Many people had good suggestions for things to do with Dawn, our wild child. I do want to continue to work with her since it builds her confidence and connection with me. But with Dawn, I've got to put safety (primarily mine but also hers) first, and that's not always the easiest thing to do. She's not one of those horses that power down - she's always on her toes and ready to rock and roll - and she's the type that will spin and bolt when alarmed or worked up, not like Pie, whose first impulse is to stop and stare. And I think she'll always be that way, no matter how much work she gets or what exercises we do - that's just who she is.
First a note on her diet (because diet can often be a source of excess energy). Not much I can do there - she only gets a vitamin/mineral balancer pellet - no grain - and grass hay. I am going to increase her magnesium/chromium supplement to 2 ounces a day (she usually gets 1 ounce a day when the grass isn't rich and 2 ounces a day when it is - the primary purpose of this supplement is to help her borderline insulin resistance). Magnesium oxide often has a calming effect on the nervous system. (If she were a horse that needed grain due to heavy work, I would use vitamin B-1 as a supplement.) She also currently gets Mare Magic and U-Gard.
Leading/in-hand. Dawn did a lot of this work in the arena when I was first working with her, to help her with her ground manners and to help her learn to pay attention to me and focus on me. We should do more of this, including some more advanced work and some obstacle work. Leading her on the trail, however, would be another matter. Dawn is one of those horses who can lose it completely, and when she's gone, she's gone. Being on the end of the line with a crazed, spinning, bucking horse that's trying to bolt isn't my idea of fun - even my daughter won't lead her on the trail. I think she wouldn't run me over, but I would have trouble managing her if she got upset, and I'm just not up for that.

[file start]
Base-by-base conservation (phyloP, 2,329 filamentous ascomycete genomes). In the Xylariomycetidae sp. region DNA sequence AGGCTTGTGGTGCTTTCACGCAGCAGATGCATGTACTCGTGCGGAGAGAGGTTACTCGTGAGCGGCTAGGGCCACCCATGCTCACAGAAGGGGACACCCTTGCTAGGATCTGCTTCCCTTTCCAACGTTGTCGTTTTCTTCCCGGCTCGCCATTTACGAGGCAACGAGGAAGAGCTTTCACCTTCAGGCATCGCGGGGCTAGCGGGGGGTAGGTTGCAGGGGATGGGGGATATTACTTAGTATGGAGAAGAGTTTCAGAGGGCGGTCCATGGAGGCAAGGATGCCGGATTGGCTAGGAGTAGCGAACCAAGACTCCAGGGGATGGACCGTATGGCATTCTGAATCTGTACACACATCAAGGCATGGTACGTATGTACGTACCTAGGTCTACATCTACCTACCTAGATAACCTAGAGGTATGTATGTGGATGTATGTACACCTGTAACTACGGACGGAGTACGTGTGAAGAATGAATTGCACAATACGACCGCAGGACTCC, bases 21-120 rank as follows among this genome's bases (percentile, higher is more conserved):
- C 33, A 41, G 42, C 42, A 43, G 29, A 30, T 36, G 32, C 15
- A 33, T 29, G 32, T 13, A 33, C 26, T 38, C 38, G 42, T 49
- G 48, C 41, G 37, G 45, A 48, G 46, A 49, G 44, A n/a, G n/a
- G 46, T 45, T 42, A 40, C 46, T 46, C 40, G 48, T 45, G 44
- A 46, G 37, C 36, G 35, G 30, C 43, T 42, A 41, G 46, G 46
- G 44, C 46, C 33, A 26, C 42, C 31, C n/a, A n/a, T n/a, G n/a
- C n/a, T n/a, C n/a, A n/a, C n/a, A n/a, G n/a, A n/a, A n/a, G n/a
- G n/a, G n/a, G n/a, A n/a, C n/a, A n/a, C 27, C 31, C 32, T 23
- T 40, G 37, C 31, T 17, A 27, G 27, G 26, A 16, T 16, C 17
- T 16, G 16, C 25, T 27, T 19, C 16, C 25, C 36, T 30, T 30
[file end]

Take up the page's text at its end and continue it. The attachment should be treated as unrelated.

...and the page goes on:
Ground driving. I'm a big fan of ground driving, and have used it with great success to introduce horses to the trail and to new situations. Maisie and I did a lot of it when she first started trail riding. It is easier to keep control of a horse that's exploding on the lines than in-hand, but it can still be a pretty scary experience - I had some episodes with Lily when ground driving on the trail that made me ask later "what was I thinking?" A horse doing levades and caprioles (unintended by me) while ground driving is a little too much excitement for me, and I know Dawn is capable of some pretty fancy moves. I'm just not up for that either.
Ponying. This would be a great idea - I've done this too with my horses - Maisie and Norman were both ponied (not at the same time!) off Noble from time to time - except for one problem. Dawn has what could be politely described as "personal space" issues - she's very dominant - an alpha - and can be extremely aggressive with other horses - biting and kicking would definitely be strong possibilities. She actually doesn't even like other horses anywhere near her when my daughter takes her on the trail, and has the ability to kick sideways and reach even a horse directly next to her. If she were showing, she'd be a red-ribbon-in-the-tail girl.